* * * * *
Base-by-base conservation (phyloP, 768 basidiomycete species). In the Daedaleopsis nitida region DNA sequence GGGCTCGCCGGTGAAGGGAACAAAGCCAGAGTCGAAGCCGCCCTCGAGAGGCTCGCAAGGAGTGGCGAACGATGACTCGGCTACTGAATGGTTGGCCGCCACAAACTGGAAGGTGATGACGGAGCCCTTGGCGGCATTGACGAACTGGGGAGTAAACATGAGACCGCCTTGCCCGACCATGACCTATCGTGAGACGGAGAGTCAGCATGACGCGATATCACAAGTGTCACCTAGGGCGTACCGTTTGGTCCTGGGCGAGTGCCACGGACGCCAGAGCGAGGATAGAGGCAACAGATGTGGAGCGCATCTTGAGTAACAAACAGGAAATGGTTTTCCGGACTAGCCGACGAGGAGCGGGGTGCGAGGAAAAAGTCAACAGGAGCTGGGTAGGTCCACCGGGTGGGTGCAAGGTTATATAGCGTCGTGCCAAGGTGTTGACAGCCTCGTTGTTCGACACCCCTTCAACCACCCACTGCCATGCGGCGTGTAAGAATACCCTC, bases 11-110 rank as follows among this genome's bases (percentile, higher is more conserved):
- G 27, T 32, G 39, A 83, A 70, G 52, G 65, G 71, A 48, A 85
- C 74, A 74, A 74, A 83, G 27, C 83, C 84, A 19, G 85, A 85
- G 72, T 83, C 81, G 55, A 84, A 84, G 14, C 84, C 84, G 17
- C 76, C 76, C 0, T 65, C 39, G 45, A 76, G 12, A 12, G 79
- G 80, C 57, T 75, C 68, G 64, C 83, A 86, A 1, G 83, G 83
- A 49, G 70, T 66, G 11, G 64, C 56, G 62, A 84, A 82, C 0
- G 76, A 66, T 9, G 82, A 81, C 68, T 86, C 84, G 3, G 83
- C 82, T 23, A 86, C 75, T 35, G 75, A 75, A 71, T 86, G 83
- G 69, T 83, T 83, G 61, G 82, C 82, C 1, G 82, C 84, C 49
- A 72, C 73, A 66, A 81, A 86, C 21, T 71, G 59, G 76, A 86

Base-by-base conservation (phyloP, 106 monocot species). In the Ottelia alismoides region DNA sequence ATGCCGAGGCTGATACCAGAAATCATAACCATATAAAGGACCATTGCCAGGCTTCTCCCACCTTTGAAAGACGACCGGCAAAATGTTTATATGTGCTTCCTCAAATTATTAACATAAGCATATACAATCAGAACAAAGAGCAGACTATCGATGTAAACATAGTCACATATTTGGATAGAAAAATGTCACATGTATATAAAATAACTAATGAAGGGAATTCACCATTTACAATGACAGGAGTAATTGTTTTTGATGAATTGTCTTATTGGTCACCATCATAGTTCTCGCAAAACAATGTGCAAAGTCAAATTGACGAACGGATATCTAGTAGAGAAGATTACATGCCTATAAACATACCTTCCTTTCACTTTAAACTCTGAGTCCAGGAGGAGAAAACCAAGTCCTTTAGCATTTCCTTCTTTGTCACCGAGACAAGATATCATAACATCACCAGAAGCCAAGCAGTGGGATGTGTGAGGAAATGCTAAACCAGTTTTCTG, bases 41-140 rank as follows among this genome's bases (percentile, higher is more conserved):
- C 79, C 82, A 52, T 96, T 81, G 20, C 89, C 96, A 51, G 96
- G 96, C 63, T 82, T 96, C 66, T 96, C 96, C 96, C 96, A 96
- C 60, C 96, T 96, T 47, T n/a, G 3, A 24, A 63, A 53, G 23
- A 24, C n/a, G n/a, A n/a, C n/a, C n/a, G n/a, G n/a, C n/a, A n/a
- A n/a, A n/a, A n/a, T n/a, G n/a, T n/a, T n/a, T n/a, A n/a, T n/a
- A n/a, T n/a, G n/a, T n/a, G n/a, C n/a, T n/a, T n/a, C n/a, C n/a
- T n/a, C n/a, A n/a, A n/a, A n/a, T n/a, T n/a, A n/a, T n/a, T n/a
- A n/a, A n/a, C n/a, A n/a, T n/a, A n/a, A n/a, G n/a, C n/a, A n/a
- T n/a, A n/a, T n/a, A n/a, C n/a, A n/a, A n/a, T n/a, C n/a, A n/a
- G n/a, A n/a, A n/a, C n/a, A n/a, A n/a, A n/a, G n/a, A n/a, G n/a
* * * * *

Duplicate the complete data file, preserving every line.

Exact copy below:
Base-by-base conservation (phyloP, 768 basidiomycete species). In the Daedaleopsis nitida region DNA sequence GGGCTCGCCGGTGAAGGGAACAAAGCCAGAGTCGAAGCCGCCCTCGAGAGGCTCGCAAGGAGTGGCGAACGATGACTCGGCTACTGAATGGTTGGCCGCCACAAACTGGAAGGTGATGACGGAGCCCTTGGCGGCATTGACGAACTGGGGAGTAAACATGAGACCGCCTTGCCCGACCATGACCTATCGTGAGACGGAGAGTCAGCATGACGCGATATCACAAGTGTCACCTAGGGCGTACCGTTTGGTCCTGGGCGAGTGCCACGGACGCCAGAGCGAGGATAGAGGCAACAGATGTGGAGCGCATCTTGAGTAACAAACAGGAAATGGTTTTCCGGACTAGCCGACGAGGAGCGGGGTGCGAGGAAAAAGTCAACAGGAGCTGGGTAGGTCCACCGGGTGGGTGCAAGGTTATATAGCGTCGTGCCAAGGTGTTGACAGCCTCGTTGTTCGACACCCCTTCAACCACCCACTGCCATGCGGCGTGTAAGAATACCCTC, bases 11-110 rank as follows among this genome's bases (percentile, higher is more conserved):
- G 27, T 32, G 39, A 83, A 70, G 52, G 65, G 71, A 48, A 85
- C 74, A 74, A 74, A 83, G 27, C 83, C 84, A 19, G 85, A 85
- G 72, T 83, C 81, G 55, A 84, A 84, G 14, C 84, C 84, G 17
- C 76, C 76, C 0, T 65, C 39, G 45, A 76, G 12, A 12, G 79
- G 80, C 57, T 75, C 68, G 64, C 83, A 86, A 1, G 83, G 83
- A 49, G 70, T 66, G 11, G 64, C 56, G 62, A 84, A 82, C 0
- G 76, A 66, T 9, G 82, A 81, C 68, T 86, C 84, G 3, G 83
- C 82, T 23, A 86, C 75, T 35, G 75, A 75, A 71, T 86, G 83
- G 69, T 83, T 83, G 61, G 82, C 82, C 1, G 82, C 84, C 49
- A 72, C 73, A 66, A 81, A 86, C 21, T 71, G 59, G 76, A 86

Base-by-base conservation (phyloP, 106 monocot species). In the Ottelia alismoides region DNA sequence ATGCCGAGGCTGATACCAGAAATCATAACCATATAAAGGACCATTGCCAGGCTTCTCCCACCTTTGAAAGACGACCGGCAAAATGTTTATATGTGCTTCCTCAAATTATTAACATAAGCATATACAATCAGAACAAAGAGCAGACTATCGATGTAAACATAGTCACATATTTGGATAGAAAAATGTCACATGTATATAAAATAACTAATGAAGGGAATTCACCATTTACAATGACAGGAGTAATTGTTTTTGATGAATTGTCTTATTGGTCACCATCATAGTTCTCGCAAAACAATGTGCAAAGTCAAATTGACGAACGGATATCTAGTAGAGAAGATTACATGCCTATAAACATACCTTCCTTTCACTTTAAACTCTGAGTCCAGGAGGAGAAAACCAAGTCCTTTAGCATTTCCTTCTTTGTCACCGAGACAAGATATCATAACATCACCAGAAGCCAAGCAGTGGGATGTGTGAGGAAATGCTAAACCAGTTTTCTG, bases 41-140 rank as follows among this genome's bases (percentile, higher is more conserved):
- C 79, C 82, A 52, T 96, T 81, G 20, C 89, C 96, A 51, G 96
- G 96, C 63, T 82, T 96, C 66, T 96, C 96, C 96, C 96, A 96
- C 60, C 96, T 96, T 47, T n/a, G 3, A 24, A 63, A 53, G 23
- A 24, C n/a, G n/a, A n/a, C n/a, C n/a, G n/a, G n/a, C n/a, A n/a
- A n/a, A n/a, A n/a, T n/a, G n/a, T n/a, T n/a, T n/a, A n/a, T n/a
- A n/a, T n/a, G n/a, T n/a, G n/a, C n/a, T n/a, T n/a, C n/a, C n/a
- T n/a, C n/a, A n/a, A n/a, A n/a, T n/a, T n/a, A n/a, T n/a, T n/a
- A n/a, A n/a, C n/a, A n/a, T n/a, A n/a, A n/a, G n/a, C n/a, A n/a
- T n/a, A n/a, T n/a, A n/a, C n/a, A n/a, A n/a, T n/a, C n/a, A n/a
- G n/a, A n/a, A n/a, C n/a, A n/a, A n/a, A n/a, G n/a, A n/a, G n/a